Make Me Babies

Becky Margolis Fertility

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Last night, after my toddler was asleep, and the dishes were done, and the lights were turned down low, my partner and I made a baby. It was easy, and fun, and only took about thirty seconds. Was that too much information?

Maybe, though I assure you, this conception was entirely G-rated. It took place—like much of my life—between the computer and me. My partner wasn’t even home. I guess you could say it was immaculate. Or rather, virtual. I had found myself suckered into a website that grants Internet procrastinators an answer to the burning question, “What will YOUR baby look like?” You simply upload a photo of yourself and of your significant other, then let the “advanced face detection technology” do the rest. There’s also an option to make babies with Johnny Depp or Britney Spears, you know, minus the baggage.

Look, I’ll admit it: I’ve got baby fever, and I’ve got it bad. I know that our planet is overpopulated, warming, and its landfills don’t have room for more diapers. I realize that our economy is in a recession, and that I’m in the process of earning an almost entirely unemployable master’s degree (creative writing). I’m still young and naïve and probably have plenty of baby-making years left in me. But what can I say? It’s not rational; I just want another baby and I want one now.

Part of it is that I have literally half a dozen friends who are pregnant right now, several of them my mom-friends expecting a second child, preparing their toddlers—my son’s little buddies—to become older brothers and sisters. When my friends show me their sonogram pictures, or tell me about baby names, or ask to borrow Aidan’s infant car seat, I couldn’t be more excited or pleased to help. But well, there’s also part of me that’s jealous—just a little. There’s part of me that wants to be pregnant too, wants to need that infant car seat for my own child, wants to snuggle a newborn in my arms again, wants that baby smell back on my clothes.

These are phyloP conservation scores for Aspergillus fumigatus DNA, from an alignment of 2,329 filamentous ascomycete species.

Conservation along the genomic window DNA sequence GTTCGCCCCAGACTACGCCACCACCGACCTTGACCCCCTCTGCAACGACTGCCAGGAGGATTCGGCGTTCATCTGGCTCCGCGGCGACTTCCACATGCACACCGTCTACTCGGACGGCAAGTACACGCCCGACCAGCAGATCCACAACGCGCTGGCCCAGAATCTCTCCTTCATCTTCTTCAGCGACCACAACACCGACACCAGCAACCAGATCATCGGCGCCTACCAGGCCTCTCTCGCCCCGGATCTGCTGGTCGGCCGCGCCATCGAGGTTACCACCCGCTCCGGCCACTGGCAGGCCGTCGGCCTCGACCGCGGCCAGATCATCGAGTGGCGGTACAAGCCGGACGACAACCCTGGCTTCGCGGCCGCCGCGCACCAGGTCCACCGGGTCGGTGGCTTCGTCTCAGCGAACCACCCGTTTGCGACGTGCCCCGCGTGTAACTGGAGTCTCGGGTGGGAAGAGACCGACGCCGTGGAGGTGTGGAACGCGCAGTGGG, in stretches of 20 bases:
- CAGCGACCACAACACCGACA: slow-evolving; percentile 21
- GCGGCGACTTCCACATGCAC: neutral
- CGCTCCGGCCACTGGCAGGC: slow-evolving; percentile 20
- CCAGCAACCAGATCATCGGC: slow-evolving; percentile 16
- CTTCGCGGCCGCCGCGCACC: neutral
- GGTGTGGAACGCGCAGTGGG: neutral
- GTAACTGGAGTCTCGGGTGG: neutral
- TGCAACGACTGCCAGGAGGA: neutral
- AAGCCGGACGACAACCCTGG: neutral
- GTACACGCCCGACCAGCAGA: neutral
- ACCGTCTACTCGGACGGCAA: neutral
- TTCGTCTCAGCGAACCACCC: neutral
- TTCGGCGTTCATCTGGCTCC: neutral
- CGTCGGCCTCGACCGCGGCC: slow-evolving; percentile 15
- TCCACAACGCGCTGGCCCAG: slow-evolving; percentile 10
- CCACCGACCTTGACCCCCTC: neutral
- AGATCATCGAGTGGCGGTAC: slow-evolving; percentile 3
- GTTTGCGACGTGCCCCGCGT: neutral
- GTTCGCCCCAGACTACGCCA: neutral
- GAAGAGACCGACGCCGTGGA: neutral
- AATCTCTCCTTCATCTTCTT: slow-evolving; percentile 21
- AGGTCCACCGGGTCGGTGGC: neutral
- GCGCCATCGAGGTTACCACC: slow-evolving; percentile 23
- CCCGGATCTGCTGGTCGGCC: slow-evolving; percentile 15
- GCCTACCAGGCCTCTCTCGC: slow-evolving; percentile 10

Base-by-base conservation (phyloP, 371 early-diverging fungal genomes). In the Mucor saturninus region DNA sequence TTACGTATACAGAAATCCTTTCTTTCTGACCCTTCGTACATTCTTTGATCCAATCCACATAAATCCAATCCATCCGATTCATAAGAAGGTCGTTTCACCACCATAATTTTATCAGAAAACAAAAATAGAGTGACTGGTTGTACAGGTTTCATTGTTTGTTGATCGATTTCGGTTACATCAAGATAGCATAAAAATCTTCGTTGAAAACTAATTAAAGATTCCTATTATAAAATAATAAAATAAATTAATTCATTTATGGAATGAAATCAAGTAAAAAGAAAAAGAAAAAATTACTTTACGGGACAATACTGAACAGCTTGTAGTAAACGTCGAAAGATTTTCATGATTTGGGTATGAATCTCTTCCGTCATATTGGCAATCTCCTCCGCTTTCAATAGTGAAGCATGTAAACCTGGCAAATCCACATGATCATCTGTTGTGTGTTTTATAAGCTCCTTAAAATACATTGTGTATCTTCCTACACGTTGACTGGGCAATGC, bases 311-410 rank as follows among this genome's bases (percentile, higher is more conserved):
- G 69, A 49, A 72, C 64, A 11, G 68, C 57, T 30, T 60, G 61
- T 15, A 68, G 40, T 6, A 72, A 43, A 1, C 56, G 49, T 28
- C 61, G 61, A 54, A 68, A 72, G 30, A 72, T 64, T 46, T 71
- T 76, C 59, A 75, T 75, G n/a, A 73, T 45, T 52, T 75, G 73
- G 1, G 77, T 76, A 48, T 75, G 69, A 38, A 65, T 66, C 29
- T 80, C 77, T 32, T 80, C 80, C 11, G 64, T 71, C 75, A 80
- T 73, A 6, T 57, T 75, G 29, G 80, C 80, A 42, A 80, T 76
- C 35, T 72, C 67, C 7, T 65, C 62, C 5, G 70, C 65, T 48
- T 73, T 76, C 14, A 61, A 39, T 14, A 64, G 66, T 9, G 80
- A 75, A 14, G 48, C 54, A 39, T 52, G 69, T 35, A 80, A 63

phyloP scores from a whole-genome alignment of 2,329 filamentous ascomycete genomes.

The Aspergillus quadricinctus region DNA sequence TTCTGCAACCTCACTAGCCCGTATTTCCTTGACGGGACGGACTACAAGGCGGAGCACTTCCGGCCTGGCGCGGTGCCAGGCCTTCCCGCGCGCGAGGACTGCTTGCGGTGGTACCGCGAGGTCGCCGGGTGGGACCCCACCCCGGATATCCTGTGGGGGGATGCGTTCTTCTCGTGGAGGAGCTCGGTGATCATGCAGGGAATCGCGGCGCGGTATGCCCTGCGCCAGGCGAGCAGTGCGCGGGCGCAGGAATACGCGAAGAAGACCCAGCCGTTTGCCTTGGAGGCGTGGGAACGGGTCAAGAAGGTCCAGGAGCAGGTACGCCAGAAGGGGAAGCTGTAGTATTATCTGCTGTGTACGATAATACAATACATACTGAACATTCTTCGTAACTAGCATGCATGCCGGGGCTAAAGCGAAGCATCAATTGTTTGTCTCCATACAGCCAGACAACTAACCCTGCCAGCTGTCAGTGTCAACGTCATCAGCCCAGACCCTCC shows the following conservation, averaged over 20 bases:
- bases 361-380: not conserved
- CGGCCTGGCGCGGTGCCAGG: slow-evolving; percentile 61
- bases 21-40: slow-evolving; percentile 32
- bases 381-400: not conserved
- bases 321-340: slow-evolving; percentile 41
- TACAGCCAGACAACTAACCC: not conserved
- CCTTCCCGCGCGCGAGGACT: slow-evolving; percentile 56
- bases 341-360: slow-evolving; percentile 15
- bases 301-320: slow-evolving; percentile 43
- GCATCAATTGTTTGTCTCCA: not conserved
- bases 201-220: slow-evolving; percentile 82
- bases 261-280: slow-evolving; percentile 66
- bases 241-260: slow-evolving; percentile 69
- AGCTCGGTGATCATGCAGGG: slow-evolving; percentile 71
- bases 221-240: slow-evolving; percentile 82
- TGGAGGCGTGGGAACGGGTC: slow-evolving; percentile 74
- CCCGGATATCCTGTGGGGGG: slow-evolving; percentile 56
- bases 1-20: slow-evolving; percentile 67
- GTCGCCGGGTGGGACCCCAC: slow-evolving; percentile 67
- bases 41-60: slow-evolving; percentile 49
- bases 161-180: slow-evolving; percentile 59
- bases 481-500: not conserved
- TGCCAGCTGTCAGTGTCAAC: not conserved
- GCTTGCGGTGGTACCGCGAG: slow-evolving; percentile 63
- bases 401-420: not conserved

But we’re not quite ready for another one yet. So I made a virtual baby instead. With a few clicks of the mouse, I selected my baby’s gender (girl, why not?) and the design for the baby announcements: how cute! And then I waited for the page to load. Our Internet connection is slow as hell and it felt like hours—almost like the anticipation of being in labor. Almost like the real thing. I closed my eyes, took a deep breath, and when I opened them, there she was—my very blond (random recessive gene?), very weird looking baby girl. She didn’t look anything like the rest of our family and she didn’t look like Johnny Depp. My virtual baby was honestly a little frightening.

Just as I was about to close my browser, I noticed a disclaimer at the bottom of the page: Real life genetics is far more complicated than this.True that, I thought, feeling admittedly relieved by that validation. Real life is complicated; I don’t know when we’ll be ready to make another baby—a real one—or if we’ll ever, really, be ready. But if we do, I know this: she (or he) will be beautiful.

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Becky Margolis

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